16. The force of the march of law as compiled above does not prompt me to make the rule nisi absolute. But Mr. Swaminathan forcibly contends that the Income-tax Officer is expected to know the taxing law and he ought to have applied the correct provision of law. Ignorance of law undoubtedly is no excuse. But misapplication of law is not inexcusable. The result of misapplication of law is that an error by inadvertence has been committed. In such circumstances, the error can be corrected in a manner known to law. It is impossible to compel one. who is unwilling to disobey law to contravene it. If, thefefore, Section 4(i) was mistakenly invoked fey the revenue on an earlier occasion and if such invocation was discovered later, no one can compel a statutory body to take such a circumstance lying and ignore the impact of Section 4(ii) and the force of its application. In any event the respondent cannot be interdicted at the threshold from proceeding with the enquiry. The well-known rule of law is that, he does contrary to the law who, does what the law prohibits. Here the law persuades the original authority to act under Section 16 and reopen the assessment which was mistakenly concluded by applying Section 4(i). He has secured the necessary information and in consequence entertained the belief that there has been an escapement of tax. As law does nothing in vain and as the postulates in Section 4(i) and Section 4(ii) are distinct and separate, the application of one of such charging provisions cannot preclude the tax collector from applying the other taxing provision if the necessary foundation to act is laid. I have already said that the conditions requisite for the reopening of an assessment are available in the instant case. The doctrine of escapement of tax is not to be degenerated into a hard and fast rule as is normally understood. If circumstances warrant the bona fide exercise of power by the statutory authority for reopening an assessment, though clothed under a different set of circumstances, by applying the correct provision of law, courts are reluctant to stop that process by issuing a rule of prohibition. The jurisdiction for the grant of a writ of prohibition is referable to the visitorial jurisdiction of this court and its main object is to restrain tribunals from exercising a jurisdiction which they do not have or to prevent them from exceeding their limits of jurisdiction. The want of jurisdiction should be equable to coram non judice. Then only a writ of prohibition will issue on the ground of patent want of jurisdiction. All these essential ingredients for the issue of a rule are not present in the instant case. In the light of the facts and circumstances of this case and having regard to the well-known judicial principles under which a reopening of a closed assessment is undertaken, I am unable, in my discretion, to make the rule nisi absolute and prevent the respondent from processing further the impugned notice issued earlier. The writ petition is dismissed, but there will be no order as to costs.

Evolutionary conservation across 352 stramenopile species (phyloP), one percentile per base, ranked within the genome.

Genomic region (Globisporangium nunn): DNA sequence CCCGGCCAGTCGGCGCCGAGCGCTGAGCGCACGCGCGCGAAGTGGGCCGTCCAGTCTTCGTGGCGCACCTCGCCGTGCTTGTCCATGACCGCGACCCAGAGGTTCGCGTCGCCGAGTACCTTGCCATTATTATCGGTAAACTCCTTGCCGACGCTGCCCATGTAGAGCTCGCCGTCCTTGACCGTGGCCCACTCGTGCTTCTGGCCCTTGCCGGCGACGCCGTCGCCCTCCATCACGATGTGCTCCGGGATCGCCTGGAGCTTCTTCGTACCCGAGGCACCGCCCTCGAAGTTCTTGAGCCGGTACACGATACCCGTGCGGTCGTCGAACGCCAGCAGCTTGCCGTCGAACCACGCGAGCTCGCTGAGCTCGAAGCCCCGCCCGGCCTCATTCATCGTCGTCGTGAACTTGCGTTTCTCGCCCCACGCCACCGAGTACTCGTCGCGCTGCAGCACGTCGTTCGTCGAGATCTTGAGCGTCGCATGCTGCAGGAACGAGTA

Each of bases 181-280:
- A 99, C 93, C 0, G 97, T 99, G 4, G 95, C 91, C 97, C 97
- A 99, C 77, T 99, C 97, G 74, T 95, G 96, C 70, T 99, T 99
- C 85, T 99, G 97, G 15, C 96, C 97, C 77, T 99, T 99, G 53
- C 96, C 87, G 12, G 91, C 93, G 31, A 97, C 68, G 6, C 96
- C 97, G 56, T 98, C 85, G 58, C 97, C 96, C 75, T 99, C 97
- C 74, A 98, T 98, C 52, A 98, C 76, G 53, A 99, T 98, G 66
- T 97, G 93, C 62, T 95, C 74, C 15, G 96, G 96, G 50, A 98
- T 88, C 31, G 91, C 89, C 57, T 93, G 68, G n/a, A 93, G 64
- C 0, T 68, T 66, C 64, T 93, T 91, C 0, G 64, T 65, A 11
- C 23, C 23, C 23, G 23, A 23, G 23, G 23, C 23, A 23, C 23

17. All legal pleas including the plea that the petitioner is still a member of the joint family are available and could be placed before the officer who is to adjudicate pursuant to the notice challenged herein.